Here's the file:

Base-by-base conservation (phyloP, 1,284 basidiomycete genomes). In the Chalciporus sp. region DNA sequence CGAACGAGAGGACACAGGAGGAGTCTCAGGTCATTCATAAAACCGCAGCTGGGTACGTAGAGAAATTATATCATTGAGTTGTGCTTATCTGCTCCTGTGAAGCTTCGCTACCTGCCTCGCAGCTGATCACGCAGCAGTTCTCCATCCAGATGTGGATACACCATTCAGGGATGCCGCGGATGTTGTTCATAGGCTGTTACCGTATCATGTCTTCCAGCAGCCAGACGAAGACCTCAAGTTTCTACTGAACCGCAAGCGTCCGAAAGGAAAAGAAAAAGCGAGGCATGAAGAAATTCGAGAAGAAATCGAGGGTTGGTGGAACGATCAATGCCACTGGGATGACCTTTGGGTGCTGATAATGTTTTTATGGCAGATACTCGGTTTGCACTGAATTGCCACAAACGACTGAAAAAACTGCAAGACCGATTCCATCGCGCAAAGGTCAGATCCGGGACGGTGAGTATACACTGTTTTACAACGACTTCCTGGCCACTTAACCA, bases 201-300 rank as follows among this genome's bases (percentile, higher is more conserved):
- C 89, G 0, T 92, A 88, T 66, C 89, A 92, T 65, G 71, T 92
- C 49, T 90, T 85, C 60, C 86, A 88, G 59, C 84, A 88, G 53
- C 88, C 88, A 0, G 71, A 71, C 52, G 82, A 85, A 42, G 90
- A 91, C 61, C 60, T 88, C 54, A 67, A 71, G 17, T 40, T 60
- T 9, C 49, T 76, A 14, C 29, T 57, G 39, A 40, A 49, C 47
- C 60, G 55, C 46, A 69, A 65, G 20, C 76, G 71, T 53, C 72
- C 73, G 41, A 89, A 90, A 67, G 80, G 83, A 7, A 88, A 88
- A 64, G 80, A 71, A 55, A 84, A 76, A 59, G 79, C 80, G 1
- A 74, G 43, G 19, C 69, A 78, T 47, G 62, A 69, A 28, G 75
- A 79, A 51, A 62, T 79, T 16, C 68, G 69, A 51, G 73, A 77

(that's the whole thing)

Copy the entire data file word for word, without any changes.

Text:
Base-by-base conservation (phyloP, 1,284 basidiomycete genomes). In the Chalciporus sp. region DNA sequence CGAACGAGAGGACACAGGAGGAGTCTCAGGTCATTCATAAAACCGCAGCTGGGTACGTAGAGAAATTATATCATTGAGTTGTGCTTATCTGCTCCTGTGAAGCTTCGCTACCTGCCTCGCAGCTGATCACGCAGCAGTTCTCCATCCAGATGTGGATACACCATTCAGGGATGCCGCGGATGTTGTTCATAGGCTGTTACCGTATCATGTCTTCCAGCAGCCAGACGAAGACCTCAAGTTTCTACTGAACCGCAAGCGTCCGAAAGGAAAAGAAAAAGCGAGGCATGAAGAAATTCGAGAAGAAATCGAGGGTTGGTGGAACGATCAATGCCACTGGGATGACCTTTGGGTGCTGATAATGTTTTTATGGCAGATACTCGGTTTGCACTGAATTGCCACAAACGACTGAAAAAACTGCAAGACCGATTCCATCGCGCAAAGGTCAGATCCGGGACGGTGAGTATACACTGTTTTACAACGACTTCCTGGCCACTTAACCA, bases 201-300 rank as follows among this genome's bases (percentile, higher is more conserved):
- C 89, G 0, T 92, A 88, T 66, C 89, A 92, T 65, G 71, T 92
- C 49, T 90, T 85, C 60, C 86, A 88, G 59, C 84, A 88, G 53
- C 88, C 88, A 0, G 71, A 71, C 52, G 82, A 85, A 42, G 90
- A 91, C 61, C 60, T 88, C 54, A 67, A 71, G 17, T 40, T 60
- T 9, C 49, T 76, A 14, C 29, T 57, G 39, A 40, A 49, C 47
- C 60, G 55, C 46, A 69, A 65, G 20, C 76, G 71, T 53, C 72
- C 73, G 41, A 89, A 90, A 67, G 80, G 83, A 7, A 88, A 88
- A 64, G 80, A 71, A 55, A 84, A 76, A 59, G 79, C 80, G 1
- A 74, G 43, G 19, C 69, A 78, T 47, G 62, A 69, A 28, G 75
- A 79, A 51, A 62, T 79, T 16, C 68, G 69, A 51, G 73, A 77